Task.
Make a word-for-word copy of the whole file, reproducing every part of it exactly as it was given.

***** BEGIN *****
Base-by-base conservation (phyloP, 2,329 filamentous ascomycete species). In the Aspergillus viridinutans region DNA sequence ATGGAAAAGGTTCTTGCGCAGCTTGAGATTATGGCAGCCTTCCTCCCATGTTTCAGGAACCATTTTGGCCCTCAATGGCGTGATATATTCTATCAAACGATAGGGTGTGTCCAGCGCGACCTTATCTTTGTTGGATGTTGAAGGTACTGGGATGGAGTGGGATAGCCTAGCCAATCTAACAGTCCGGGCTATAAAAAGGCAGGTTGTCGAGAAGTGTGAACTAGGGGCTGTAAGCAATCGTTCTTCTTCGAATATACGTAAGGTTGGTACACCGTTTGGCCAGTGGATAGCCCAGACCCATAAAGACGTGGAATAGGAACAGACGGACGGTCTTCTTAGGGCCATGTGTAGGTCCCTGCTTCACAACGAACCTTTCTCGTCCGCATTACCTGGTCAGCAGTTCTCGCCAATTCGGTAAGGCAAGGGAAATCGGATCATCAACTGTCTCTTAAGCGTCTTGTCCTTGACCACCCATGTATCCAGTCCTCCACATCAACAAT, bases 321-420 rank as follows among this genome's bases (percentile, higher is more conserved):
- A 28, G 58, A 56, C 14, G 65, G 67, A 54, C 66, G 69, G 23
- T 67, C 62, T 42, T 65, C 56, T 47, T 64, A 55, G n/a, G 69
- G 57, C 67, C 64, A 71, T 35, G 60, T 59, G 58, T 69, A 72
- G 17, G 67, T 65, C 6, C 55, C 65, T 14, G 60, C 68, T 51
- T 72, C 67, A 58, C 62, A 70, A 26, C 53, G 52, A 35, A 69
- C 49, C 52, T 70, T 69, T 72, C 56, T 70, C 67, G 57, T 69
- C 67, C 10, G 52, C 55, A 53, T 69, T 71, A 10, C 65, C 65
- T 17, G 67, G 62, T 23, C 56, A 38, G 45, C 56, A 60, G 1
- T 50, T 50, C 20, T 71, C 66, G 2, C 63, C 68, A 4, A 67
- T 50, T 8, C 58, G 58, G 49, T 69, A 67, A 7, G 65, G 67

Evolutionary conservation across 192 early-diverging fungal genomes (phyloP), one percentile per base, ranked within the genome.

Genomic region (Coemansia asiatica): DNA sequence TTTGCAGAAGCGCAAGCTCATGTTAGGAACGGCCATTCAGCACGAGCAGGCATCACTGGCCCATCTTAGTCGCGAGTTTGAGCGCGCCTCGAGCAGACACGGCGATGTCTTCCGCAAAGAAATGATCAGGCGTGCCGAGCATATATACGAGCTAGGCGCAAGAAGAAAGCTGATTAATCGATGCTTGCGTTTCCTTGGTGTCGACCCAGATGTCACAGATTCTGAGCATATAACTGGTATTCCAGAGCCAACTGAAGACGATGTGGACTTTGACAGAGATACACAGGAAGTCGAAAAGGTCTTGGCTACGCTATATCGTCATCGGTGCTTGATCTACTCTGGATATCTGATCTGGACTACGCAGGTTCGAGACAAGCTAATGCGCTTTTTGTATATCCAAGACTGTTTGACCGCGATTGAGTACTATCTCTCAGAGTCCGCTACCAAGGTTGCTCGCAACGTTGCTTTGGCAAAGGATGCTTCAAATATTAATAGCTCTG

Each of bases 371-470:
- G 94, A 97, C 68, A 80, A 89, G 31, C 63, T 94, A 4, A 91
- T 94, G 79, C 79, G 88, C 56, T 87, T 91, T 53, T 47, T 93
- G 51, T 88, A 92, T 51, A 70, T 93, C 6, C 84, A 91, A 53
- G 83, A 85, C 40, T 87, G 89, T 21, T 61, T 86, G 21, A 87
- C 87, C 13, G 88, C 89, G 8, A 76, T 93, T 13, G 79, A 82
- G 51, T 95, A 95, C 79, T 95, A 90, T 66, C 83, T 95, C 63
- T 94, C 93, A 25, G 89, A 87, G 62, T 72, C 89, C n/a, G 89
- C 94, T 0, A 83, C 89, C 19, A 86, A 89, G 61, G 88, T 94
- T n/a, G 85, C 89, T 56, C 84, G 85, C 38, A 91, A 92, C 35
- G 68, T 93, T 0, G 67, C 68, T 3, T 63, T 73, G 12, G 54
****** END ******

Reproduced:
Base-by-base conservation (phyloP, 2,329 filamentous ascomycete species). In the Aspergillus viridinutans region DNA sequence ATGGAAAAGGTTCTTGCGCAGCTTGAGATTATGGCAGCCTTCCTCCCATGTTTCAGGAACCATTTTGGCCCTCAATGGCGTGATATATTCTATCAAACGATAGGGTGTGTCCAGCGCGACCTTATCTTTGTTGGATGTTGAAGGTACTGGGATGGAGTGGGATAGCCTAGCCAATCTAACAGTCCGGGCTATAAAAAGGCAGGTTGTCGAGAAGTGTGAACTAGGGGCTGTAAGCAATCGTTCTTCTTCGAATATACGTAAGGTTGGTACACCGTTTGGCCAGTGGATAGCCCAGACCCATAAAGACGTGGAATAGGAACAGACGGACGGTCTTCTTAGGGCCATGTGTAGGTCCCTGCTTCACAACGAACCTTTCTCGTCCGCATTACCTGGTCAGCAGTTCTCGCCAATTCGGTAAGGCAAGGGAAATCGGATCATCAACTGTCTCTTAAGCGTCTTGTCCTTGACCACCCATGTATCCAGTCCTCCACATCAACAAT, bases 321-420 rank as follows among this genome's bases (percentile, higher is more conserved):
- A 28, G 58, A 56, C 14, G 65, G 67, A 54, C 66, G 69, G 23
- T 67, C 62, T 42, T 65, C 56, T 47, T 64, A 55, G n/a, G 69
- G 57, C 67, C 64, A 71, T 35, G 60, T 59, G 58, T 69, A 72
- G 17, G 67, T 65, C 6, C 55, C 65, T 14, G 60, C 68, T 51
- T 72, C 67, A 58, C 62, A 70, A 26, C 53, G 52, A 35, A 69
- C 49, C 52, T 70, T 69, T 72, C 56, T 70, C 67, G 57, T 69
- C 67, C 10, G 52, C 55, A 53, T 69, T 71, A 10, C 65, C 65
- T 17, G 67, G 62, T 23, C 56, A 38, G 45, C 56, A 60, G 1
- T 50, T 50, C 20, T 71, C 66, G 2, C 63, C 68, A 4, A 67
- T 50, T 8, C 58, G 58, G 49, T 69, A 67, A 7, G 65, G 67

Evolutionary conservation across 192 early-diverging fungal genomes (phyloP), one percentile per base, ranked within the genome.

Genomic region (Coemansia asiatica): DNA sequence TTTGCAGAAGCGCAAGCTCATGTTAGGAACGGCCATTCAGCACGAGCAGGCATCACTGGCCCATCTTAGTCGCGAGTTTGAGCGCGCCTCGAGCAGACACGGCGATGTCTTCCGCAAAGAAATGATCAGGCGTGCCGAGCATATATACGAGCTAGGCGCAAGAAGAAAGCTGATTAATCGATGCTTGCGTTTCCTTGGTGTCGACCCAGATGTCACAGATTCTGAGCATATAACTGGTATTCCAGAGCCAACTGAAGACGATGTGGACTTTGACAGAGATACACAGGAAGTCGAAAAGGTCTTGGCTACGCTATATCGTCATCGGTGCTTGATCTACTCTGGATATCTGATCTGGACTACGCAGGTTCGAGACAAGCTAATGCGCTTTTTGTATATCCAAGACTGTTTGACCGCGATTGAGTACTATCTCTCAGAGTCCGCTACCAAGGTTGCTCGCAACGTTGCTTTGGCAAAGGATGCTTCAAATATTAATAGCTCTG

Each of bases 371-470:
- G 94, A 97, C 68, A 80, A 89, G 31, C 63, T 94, A 4, A 91
- T 94, G 79, C 79, G 88, C 56, T 87, T 91, T 53, T 47, T 93
- G 51, T 88, A 92, T 51, A 70, T 93, C 6, C 84, A 91, A 53
- G 83, A 85, C 40, T 87, G 89, T 21, T 61, T 86, G 21, A 87
- C 87, C 13, G 88, C 89, G 8, A 76, T 93, T 13, G 79, A 82
- G 51, T 95, A 95, C 79, T 95, A 90, T 66, C 83, T 95, C 63
- T 94, C 93, A 25, G 89, A 87, G 62, T 72, C 89, C n/a, G 89
- C 94, T 0, A 83, C 89, C 19, A 86, A 89, G 61, G 88, T 94
- T n/a, G 85, C 89, T 56, C 84, G 85, C 38, A 91, A 92, C 35
- G 68, T 93, T 0, G 67, C 68, T 3, T 63, T 73, G 12, G 54